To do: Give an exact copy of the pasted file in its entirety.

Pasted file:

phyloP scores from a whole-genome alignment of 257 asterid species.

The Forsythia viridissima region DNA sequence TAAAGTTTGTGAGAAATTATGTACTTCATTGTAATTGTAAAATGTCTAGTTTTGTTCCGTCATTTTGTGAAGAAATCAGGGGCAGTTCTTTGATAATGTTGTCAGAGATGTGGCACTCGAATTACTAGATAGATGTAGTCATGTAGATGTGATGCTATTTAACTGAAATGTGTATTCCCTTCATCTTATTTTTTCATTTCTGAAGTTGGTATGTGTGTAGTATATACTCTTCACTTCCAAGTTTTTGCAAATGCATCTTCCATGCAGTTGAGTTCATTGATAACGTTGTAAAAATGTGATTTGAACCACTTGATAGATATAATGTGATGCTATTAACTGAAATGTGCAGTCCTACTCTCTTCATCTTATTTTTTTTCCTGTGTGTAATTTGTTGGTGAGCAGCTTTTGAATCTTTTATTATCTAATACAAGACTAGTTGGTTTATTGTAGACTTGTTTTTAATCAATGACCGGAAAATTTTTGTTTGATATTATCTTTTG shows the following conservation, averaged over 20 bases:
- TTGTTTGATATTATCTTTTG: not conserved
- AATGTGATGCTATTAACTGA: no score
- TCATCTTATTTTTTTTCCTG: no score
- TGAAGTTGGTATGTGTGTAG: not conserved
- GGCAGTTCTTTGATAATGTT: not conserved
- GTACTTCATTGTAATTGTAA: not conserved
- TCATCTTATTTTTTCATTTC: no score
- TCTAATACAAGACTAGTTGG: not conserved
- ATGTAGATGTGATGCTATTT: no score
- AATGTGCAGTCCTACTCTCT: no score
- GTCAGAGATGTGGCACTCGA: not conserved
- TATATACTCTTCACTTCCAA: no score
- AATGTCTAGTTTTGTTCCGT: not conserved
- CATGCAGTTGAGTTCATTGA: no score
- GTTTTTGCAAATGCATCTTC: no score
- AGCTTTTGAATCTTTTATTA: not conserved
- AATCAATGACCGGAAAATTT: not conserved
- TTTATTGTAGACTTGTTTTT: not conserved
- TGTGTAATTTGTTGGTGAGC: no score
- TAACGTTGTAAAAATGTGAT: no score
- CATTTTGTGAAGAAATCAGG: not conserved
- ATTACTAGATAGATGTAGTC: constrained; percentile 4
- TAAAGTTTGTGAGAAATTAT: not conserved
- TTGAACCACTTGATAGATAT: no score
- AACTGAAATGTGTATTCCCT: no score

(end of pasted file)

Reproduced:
phyloP scores from a whole-genome alignment of 257 asterid species.

The Forsythia viridissima region DNA sequence TAAAGTTTGTGAGAAATTATGTACTTCATTGTAATTGTAAAATGTCTAGTTTTGTTCCGTCATTTTGTGAAGAAATCAGGGGCAGTTCTTTGATAATGTTGTCAGAGATGTGGCACTCGAATTACTAGATAGATGTAGTCATGTAGATGTGATGCTATTTAACTGAAATGTGTATTCCCTTCATCTTATTTTTTCATTTCTGAAGTTGGTATGTGTGTAGTATATACTCTTCACTTCCAAGTTTTTGCAAATGCATCTTCCATGCAGTTGAGTTCATTGATAACGTTGTAAAAATGTGATTTGAACCACTTGATAGATATAATGTGATGCTATTAACTGAAATGTGCAGTCCTACTCTCTTCATCTTATTTTTTTTCCTGTGTGTAATTTGTTGGTGAGCAGCTTTTGAATCTTTTATTATCTAATACAAGACTAGTTGGTTTATTGTAGACTTGTTTTTAATCAATGACCGGAAAATTTTTGTTTGATATTATCTTTTG shows the following conservation, averaged over 20 bases:
- TTGTTTGATATTATCTTTTG: not conserved
- AATGTGATGCTATTAACTGA: no score
- TCATCTTATTTTTTTTCCTG: no score
- TGAAGTTGGTATGTGTGTAG: not conserved
- GGCAGTTCTTTGATAATGTT: not conserved
- GTACTTCATTGTAATTGTAA: not conserved
- TCATCTTATTTTTTCATTTC: no score
- TCTAATACAAGACTAGTTGG: not conserved
- ATGTAGATGTGATGCTATTT: no score
- AATGTGCAGTCCTACTCTCT: no score
- GTCAGAGATGTGGCACTCGA: not conserved
- TATATACTCTTCACTTCCAA: no score
- AATGTCTAGTTTTGTTCCGT: not conserved
- CATGCAGTTGAGTTCATTGA: no score
- GTTTTTGCAAATGCATCTTC: no score
- AGCTTTTGAATCTTTTATTA: not conserved
- AATCAATGACCGGAAAATTT: not conserved
- TTTATTGTAGACTTGTTTTT: not conserved
- TGTGTAATTTGTTGGTGAGC: no score
- TAACGTTGTAAAAATGTGAT: no score
- CATTTTGTGAAGAAATCAGG: not conserved
- ATTACTAGATAGATGTAGTC: constrained; percentile 4
- TAAAGTTTGTGAGAAATTAT: not conserved
- TTGAACCACTTGATAGATAT: no score
- AACTGAAATGTGTATTCCCT: no score